Video

    Video Wheelchair Technology in Tune With Times

    Technologies for the disabled, including wheelchair technology, are advancing just as quickly as everything else in the digital age. Two new advances in wheelchairs offer improved control and a more comfortable fit. VOA's George Putic reports.
    Video

    Video Baby Boxes Offer Safe Haven for Unwanted Children

    No one knows exactly how many babies are abandoned worldwide each year. The statistic is a difficult one to determine because it is illegal in most places. Therefore unwanted babies are often hidden and left to die. But as Erika Celeste reports from Woodburn, Indiana, a new program hopes to make surrendering infants safer for everyone.
    Video

    Video California Celebration Showcases Local Wines, Balloons

    Communities in the U.S. often hold festivals to show what makes them special. In California, for example, farmers near Fresno celebrate their figs and those around Gilmore showcase their garlic. Mike O'Sullivan reports that the wine-producing region of Temecula offers local vintages in an annual festival where rides on hot-air balloons add to the excitement.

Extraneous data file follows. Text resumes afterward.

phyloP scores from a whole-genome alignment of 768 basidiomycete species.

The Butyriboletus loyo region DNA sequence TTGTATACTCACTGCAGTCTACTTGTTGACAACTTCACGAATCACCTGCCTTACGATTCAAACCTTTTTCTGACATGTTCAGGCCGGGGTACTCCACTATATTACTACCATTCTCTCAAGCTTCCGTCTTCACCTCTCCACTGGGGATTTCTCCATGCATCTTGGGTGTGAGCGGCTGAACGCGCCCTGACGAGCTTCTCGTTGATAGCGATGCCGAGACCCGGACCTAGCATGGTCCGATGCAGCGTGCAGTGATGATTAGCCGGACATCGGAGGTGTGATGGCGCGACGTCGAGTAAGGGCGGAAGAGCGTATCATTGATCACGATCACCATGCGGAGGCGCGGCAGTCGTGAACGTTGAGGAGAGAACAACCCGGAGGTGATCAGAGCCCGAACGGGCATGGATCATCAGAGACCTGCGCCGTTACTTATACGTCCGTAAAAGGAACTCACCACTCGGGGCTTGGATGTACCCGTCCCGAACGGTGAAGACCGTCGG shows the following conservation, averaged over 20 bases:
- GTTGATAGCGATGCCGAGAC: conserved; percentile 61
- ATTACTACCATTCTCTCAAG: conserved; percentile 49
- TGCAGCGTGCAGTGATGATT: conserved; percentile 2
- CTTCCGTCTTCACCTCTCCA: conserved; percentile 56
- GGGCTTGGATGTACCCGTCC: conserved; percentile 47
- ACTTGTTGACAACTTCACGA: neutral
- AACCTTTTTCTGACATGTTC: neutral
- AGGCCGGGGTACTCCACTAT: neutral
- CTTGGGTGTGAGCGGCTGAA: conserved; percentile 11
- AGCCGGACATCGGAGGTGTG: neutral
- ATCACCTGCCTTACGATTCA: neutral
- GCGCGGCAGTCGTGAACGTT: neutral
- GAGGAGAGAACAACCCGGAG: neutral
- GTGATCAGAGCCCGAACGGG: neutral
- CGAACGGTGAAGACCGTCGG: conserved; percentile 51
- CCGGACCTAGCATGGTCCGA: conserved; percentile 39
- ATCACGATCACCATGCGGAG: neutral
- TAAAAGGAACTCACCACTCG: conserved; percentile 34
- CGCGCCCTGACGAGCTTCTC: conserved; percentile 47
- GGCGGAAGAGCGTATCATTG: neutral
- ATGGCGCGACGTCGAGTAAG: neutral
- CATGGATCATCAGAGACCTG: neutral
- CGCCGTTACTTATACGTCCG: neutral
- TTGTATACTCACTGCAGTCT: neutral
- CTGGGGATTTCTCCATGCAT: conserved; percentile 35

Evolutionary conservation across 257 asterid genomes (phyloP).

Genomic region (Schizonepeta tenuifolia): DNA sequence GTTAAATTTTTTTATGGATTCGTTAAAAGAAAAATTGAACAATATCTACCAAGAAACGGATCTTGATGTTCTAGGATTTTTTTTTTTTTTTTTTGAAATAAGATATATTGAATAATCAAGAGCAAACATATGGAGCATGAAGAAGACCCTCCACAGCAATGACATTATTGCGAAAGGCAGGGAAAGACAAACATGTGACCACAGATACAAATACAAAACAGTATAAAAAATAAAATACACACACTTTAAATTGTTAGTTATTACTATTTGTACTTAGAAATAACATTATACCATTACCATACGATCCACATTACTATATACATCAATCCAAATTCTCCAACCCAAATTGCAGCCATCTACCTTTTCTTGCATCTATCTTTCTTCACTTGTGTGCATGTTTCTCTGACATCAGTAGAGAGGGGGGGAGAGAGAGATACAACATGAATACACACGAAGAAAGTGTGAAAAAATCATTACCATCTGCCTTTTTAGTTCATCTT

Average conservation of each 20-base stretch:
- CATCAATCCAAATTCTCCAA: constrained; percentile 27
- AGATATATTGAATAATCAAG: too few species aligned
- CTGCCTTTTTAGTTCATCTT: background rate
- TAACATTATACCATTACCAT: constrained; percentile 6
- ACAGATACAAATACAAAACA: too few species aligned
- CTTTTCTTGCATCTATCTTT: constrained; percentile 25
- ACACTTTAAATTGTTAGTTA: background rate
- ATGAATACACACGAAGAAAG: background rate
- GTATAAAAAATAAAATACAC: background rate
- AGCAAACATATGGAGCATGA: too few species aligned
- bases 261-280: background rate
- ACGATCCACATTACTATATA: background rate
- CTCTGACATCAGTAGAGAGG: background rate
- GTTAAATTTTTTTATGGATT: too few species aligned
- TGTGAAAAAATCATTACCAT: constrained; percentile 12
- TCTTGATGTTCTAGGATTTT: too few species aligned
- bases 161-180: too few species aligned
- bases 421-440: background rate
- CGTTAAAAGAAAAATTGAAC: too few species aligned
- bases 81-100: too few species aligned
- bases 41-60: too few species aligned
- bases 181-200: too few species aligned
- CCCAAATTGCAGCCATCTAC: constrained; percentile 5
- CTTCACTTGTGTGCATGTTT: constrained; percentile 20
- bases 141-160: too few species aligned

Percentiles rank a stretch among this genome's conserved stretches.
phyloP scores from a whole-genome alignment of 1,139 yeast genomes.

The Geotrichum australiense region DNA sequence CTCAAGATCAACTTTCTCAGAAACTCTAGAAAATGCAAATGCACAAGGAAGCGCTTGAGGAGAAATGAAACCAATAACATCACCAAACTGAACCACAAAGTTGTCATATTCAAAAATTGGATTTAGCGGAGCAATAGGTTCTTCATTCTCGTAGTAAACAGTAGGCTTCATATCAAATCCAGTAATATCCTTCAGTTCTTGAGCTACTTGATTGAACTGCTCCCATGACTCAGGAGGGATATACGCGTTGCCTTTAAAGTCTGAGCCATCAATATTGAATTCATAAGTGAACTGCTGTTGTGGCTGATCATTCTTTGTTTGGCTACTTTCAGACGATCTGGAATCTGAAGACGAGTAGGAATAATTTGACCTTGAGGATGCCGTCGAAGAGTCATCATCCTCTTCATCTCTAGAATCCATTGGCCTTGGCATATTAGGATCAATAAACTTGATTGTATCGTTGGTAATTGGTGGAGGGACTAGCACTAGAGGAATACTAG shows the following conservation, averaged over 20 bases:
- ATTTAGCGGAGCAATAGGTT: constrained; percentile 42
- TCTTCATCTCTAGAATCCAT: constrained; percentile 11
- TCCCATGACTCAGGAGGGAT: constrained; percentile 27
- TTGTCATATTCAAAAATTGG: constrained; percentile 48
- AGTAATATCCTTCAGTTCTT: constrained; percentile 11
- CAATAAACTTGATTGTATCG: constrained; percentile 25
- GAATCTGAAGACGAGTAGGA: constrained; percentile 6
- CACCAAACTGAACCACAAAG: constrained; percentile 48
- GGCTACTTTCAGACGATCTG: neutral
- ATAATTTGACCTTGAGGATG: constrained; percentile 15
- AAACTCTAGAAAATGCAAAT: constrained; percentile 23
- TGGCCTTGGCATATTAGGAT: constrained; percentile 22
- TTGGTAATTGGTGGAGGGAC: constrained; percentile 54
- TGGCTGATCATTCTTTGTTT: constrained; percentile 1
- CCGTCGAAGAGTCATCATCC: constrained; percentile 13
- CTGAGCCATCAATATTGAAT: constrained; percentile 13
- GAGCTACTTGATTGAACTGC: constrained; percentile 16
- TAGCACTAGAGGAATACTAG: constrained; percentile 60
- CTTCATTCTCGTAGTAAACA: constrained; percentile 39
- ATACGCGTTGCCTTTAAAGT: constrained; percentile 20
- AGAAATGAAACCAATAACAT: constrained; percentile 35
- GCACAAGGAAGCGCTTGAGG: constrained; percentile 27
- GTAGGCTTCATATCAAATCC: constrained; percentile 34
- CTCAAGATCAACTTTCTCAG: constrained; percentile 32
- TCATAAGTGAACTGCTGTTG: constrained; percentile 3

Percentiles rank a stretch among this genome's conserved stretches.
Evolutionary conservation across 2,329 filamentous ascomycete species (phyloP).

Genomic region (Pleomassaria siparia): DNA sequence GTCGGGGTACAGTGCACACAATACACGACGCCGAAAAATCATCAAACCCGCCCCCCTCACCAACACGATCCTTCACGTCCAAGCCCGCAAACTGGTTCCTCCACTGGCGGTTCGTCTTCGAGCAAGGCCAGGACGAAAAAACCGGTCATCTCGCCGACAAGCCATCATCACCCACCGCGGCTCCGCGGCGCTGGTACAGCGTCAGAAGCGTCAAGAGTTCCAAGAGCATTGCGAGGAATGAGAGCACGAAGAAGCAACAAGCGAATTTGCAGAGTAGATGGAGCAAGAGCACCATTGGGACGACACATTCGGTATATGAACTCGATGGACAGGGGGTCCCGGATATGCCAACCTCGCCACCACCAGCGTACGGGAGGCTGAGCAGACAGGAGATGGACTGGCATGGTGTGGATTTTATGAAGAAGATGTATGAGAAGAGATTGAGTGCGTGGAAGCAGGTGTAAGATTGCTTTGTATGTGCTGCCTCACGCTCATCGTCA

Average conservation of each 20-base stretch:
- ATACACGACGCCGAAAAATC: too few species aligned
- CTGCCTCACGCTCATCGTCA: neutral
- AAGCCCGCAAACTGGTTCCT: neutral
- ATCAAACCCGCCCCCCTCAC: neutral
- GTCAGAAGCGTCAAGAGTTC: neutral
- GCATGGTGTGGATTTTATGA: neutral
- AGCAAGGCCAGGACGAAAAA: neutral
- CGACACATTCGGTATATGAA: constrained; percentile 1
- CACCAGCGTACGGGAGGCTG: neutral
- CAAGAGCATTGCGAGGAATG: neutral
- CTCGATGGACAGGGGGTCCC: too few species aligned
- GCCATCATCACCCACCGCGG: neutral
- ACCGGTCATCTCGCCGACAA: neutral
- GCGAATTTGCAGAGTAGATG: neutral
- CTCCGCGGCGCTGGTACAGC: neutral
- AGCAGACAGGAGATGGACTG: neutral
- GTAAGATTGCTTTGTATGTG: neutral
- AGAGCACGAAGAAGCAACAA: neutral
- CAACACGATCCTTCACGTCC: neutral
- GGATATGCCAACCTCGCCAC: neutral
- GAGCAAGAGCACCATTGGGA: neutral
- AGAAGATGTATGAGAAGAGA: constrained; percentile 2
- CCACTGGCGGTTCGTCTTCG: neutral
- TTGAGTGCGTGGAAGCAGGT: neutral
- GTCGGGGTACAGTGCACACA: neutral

Video

    Video US Elementary School Offers Living Science Lessons

    Zero is not a good score on a test at school. But Discovery Elementary is proud of its “net zero” rating. Net zero describes a building in which the amount of energy provided by on-site renewable sources equals the amount of energy the building uses. As Faiza Elmasry tells us, the innovative features in the building turn the school into a teaching tool, where kids can't help but learn about science and sustainability. Faith Lapidus narrates.

    Special Report

    Adrift The Invisible African Diaspora

    World Currencies

    EUR
    USD
    0.8954
    JPY
    USD
    109.65
    GBP
    USD
    0.6827
    CAD
    USD
    1.3037
    INR
    USD
    67.037

    Rates may not be current.